Tata Consultancy Services (TCS) recently grabbed attention on social media due to a rise in the attrition rate among its women employees. This development coincides with the company’s decision to focus on work from office for its employees. The company aims to have a structured hybrid model by 2025.
This policy change has sparked widespread debate surrounding TCS, raising questions about its impact on the female workforce.
TCS chief human resources officer Milind Lakkad said in the company’s annual report that historically, women’s attrition rate has been lower than the average attrition in the IT company, and that the latest trend (women quitting the workforce) is unusual for the firm.
“There might be other reasons but intuitively, I would think working from home during the pandemic reset the domestic arrangements for some women, keeping them from returning to office even after everything normalised,” said Lakkad in the report. The company’s attrition rate was 20.1 per cent as per its latest annual report. (An attrition rate of 20 per cent would mean that at any given point, one-fifth of the company is on the way out and another one-fifth has just come in.) In January this year, TCS decided to end its permanent work from home policy.
Women account for 35.7 per cent of TCS’s employee base. TCS was also ranked as the top employer of women among the 500 most valuable corporations in a Hurun survey from December 2022. At the time, the Mumbai-based company had 210,000 women on its rolls.
“High attrition of specific demographic cohorts like gender, age, experience, location, qualification etc. are typical red flags for an employer,” Prasadh M S, Head, Workforce Research, Xpheno, a Specialist Staffing company said. “Rising attrition among women employees impacts employer branding and the ability to attract future talent.”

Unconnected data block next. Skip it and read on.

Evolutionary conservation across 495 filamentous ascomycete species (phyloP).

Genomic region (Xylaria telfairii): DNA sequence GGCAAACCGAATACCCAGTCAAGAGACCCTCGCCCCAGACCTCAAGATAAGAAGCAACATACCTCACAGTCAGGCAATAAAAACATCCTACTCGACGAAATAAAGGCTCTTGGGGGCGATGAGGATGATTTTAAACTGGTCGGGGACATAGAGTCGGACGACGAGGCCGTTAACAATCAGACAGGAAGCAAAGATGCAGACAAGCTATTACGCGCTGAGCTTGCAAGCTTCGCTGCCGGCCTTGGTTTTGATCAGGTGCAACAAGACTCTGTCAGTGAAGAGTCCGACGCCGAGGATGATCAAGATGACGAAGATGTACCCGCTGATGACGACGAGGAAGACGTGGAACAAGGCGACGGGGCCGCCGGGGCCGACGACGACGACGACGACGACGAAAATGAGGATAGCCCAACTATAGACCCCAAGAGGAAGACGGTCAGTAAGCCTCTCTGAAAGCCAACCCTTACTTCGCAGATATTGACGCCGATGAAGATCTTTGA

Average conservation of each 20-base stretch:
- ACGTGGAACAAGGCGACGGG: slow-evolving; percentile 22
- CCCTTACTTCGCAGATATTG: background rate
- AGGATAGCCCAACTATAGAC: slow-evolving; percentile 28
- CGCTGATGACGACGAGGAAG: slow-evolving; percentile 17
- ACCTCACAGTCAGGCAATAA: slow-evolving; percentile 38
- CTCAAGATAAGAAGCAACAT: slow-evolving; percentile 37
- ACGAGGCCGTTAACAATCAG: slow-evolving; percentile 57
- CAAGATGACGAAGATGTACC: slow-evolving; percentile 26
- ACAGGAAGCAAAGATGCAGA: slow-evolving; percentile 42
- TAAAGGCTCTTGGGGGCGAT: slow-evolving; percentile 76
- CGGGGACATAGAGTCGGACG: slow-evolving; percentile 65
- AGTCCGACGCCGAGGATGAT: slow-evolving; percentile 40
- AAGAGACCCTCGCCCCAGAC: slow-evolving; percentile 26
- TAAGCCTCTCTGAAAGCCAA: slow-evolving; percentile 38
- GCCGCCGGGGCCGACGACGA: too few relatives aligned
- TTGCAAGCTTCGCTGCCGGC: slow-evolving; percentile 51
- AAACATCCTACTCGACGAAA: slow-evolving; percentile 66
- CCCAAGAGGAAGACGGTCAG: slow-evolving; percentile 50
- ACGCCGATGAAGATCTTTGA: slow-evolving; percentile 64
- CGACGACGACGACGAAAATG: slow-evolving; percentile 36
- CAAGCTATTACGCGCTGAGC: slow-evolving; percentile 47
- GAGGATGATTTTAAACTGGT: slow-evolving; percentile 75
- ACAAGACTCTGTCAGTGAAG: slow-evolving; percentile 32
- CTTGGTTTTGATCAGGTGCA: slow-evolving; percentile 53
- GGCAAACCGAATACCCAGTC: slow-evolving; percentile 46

He added that such a reduction in representation would ruin years of diversity and inclusion efforts and costs. Investors may also react sharply to such reversals and drop in trajectories.
“When we speak of solving for workplace discrimination or creating equal opportunities for women at work,” said Charu Malhotra, Co-founder and Managing Director, Primus Partners, “We need to also be sensitive that workplaces need to create the right conditions for professional women to match their strides with male colleagues and move up the career ladder.”
“Why are women getting shamed for quitting TCS? Maybe they actually don’t want to?” asked Ashokha Varshini, Associate Editor, Thanthi TV, on Twitter. Consider the domestic environment we have provided for them during the pandemic, one that prevents them from returning to the usual employment they were doing three years earlier, she added.
Neha Nagar, Ex wealth manager, tweeted: “This will make it difficult for women to balance their work and family responsibilities.”
So, is this issue related to women’s rights? Not everyone thinks so.
“From the company’s point of view, where they could have possible reasons such as employees finding million reasons to not log in at time (broadband not working, power cut being given as reasons) to end work from home mode,” wrote Krithika Sivaswamy, an Entrepreneur from Chennai.
TCS has said that work from office is important for reasons such as team building, mentorship and collaboration. “New employees get acculturated through physical interactions with senior colleagues and leaders, by observing and following their behaviouurs and ways of thinking,” said Lakkad in the IT giant’s annual report.
With the increasing demand for work from home, companies such as Access Healthcare are allowing high-performing employees to work from home permanently. “The Home Pod model (work from home model) is opted for by our women employees due to their needs to balance work and home life,” said Vardhman Jain, Founder, and Vice Chairman, Access Healthcare. To assess the performance of the employees, the company has deployed an automated performance management platform at the back end to measure.